Author Q&A with Lauren Belfer

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A few weeks ago I read “A Fierce Radiance” (book review) and was very impressed with the storytelling and research that went into the book. The author, Lauren Belfer (web­site), was kind enough to answer a few questions I had after finished reading her book.

Q. It seems you did a lot of research, anything specific you can share about how you went about it?
A.I adored doing the research for “A Fierce Radiance.”  Of course, research is always easier for me than sitting down to write!  I started my research by reading every issue of Life Magazine for the war years, 1939 (when the war began in Europe) through 1945.  I learned some amazing things, such as the extent to which people assumed that America would be bombed and invaded during World War II.  I also read the New York Times on microfilm for the war years.  For my purposes, microfilm was much better than reading the digital archive of the Times, because on microfilm you see the advertisements.  You learn what people are wearing, and what cars they’re driving.  As I wrote the novel, I wanted to forget everything I knew about the actual course of World War II and put myself in the shoes of people living during those days, not knowing what the future would bring.  I wanted to feel, in a visceral way, as if it were happening to me, the anxieties of those years.  This is why I went back to the actual newspapers and magazines published at the time.

Q. Did you find anything in your research that surprised you?
A. I found many, many things that surprised me!  I made a list of them for the P.S. section of the paperback edition of “A Fierce Radiance.”  But just to give you a flavor, until you read the paperback:  I learned that in Eastern Europe, over many centuries, people would keep a loaf of stale, moldy bread in their kitchens, and when a family member had a wound, they would cut off the moldy end of the bread and bandage it over the wound to prevent infection.  These people were harnessing the power of penicillin without even knowing it!  But I have to wonder, who first had the idea to put moldy bread on wounds??  I also learned that the East River Drive, now known as the FDR Drive, in Manhattan, was built on landfill created from the ruins of the bombed-out city of Bristol, England.  The stones of the city were brought to New York as ballast on merchant ships.  To me, this fact is very strange and disturbing to think about — that when I drive on that highway, I’m driving upon the ruins of an English city.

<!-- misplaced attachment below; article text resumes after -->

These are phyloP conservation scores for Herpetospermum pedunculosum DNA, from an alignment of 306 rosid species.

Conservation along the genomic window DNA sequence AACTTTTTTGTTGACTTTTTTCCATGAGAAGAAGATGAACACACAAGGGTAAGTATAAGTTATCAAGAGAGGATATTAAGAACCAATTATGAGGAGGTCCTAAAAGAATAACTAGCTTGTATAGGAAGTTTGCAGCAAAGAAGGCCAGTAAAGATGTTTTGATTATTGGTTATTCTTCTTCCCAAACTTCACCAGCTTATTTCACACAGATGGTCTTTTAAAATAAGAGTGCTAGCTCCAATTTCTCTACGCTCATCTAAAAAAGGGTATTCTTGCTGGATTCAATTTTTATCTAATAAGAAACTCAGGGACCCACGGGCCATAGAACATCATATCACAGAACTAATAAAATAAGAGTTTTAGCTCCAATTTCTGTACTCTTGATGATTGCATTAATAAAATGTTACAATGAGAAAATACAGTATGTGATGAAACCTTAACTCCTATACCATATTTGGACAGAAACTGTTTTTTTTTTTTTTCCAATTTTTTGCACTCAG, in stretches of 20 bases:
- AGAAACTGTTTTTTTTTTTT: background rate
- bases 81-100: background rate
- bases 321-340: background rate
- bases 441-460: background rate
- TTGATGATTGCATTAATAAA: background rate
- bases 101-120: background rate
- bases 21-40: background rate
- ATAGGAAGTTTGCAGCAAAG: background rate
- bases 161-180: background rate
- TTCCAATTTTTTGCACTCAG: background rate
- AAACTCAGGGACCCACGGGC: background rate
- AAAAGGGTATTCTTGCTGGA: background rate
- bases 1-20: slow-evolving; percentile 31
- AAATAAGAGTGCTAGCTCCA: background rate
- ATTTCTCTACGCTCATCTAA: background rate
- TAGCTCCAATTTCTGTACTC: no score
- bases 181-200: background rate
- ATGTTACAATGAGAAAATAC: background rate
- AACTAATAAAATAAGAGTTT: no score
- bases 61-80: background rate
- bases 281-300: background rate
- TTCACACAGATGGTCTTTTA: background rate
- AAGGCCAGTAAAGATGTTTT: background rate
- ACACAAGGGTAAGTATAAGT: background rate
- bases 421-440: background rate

Q.”A Fierce Radiance” introduces some complex biological/medical theories in simple language.  How did you work out that process? Did you have help?
A. Finding the right tone and language for presenting the biological/medical information in the novel was indeed difficult.  I went through many drafts of those chapters.  Some drafts had more science, some had less.  My editor helped me to find the right balance.  As always in my work, I tried to center the material on my  characters — on their concerns and interests.  I believe that when readers care about the characters in a novel, they’ll follow those characters anywhere.

Q. Any positive/negative experiences in book promotions?
A. I’ve had wonderful experiences with book promotion.  My books are historical, and they take years to write because of the extensive research involved.  “A Fierce Radiance” took eight years to write.  During those years, I rarely got out of the house during the day, except to go to the library.  I didn’t answer the phone, except to talk to family.  When the time came to promote the book, I adored suddenly being able to get out into the world and talk to readers — nothing is more exciting for a writer than to meet and talk with readers!
Q. What are the challenges of book promotions in the social media age?
A.
I think the social media age makes book promotion easier and more fun than ever before.  Book bloggers bring so much enthusiasm to books and to everything surrounding books.  People from all around the country, not to mention the world, are able to share their interests, and easily meet like-minded readers and exchange information.  I think there’s more excitement in the air about books than ever before.

Shame­less plug dis­guised as a ques­tion: Why do you love ManOfLaBook.com so much and often visit the web­site?
Wise gal answer: I’m thrilled that blogs like ManOfLaBook.com exist to bring readers together.  As a writer, my greatest goal is to touch readers, to move them, to make them laugh, to try to give them insights into their own lives and families.  ManOfLaBook helps me to do that!

Thanks Ms. Belfer for the interesting and complete answer, seems like she had fun answering them.

Zohar – Man of la Book

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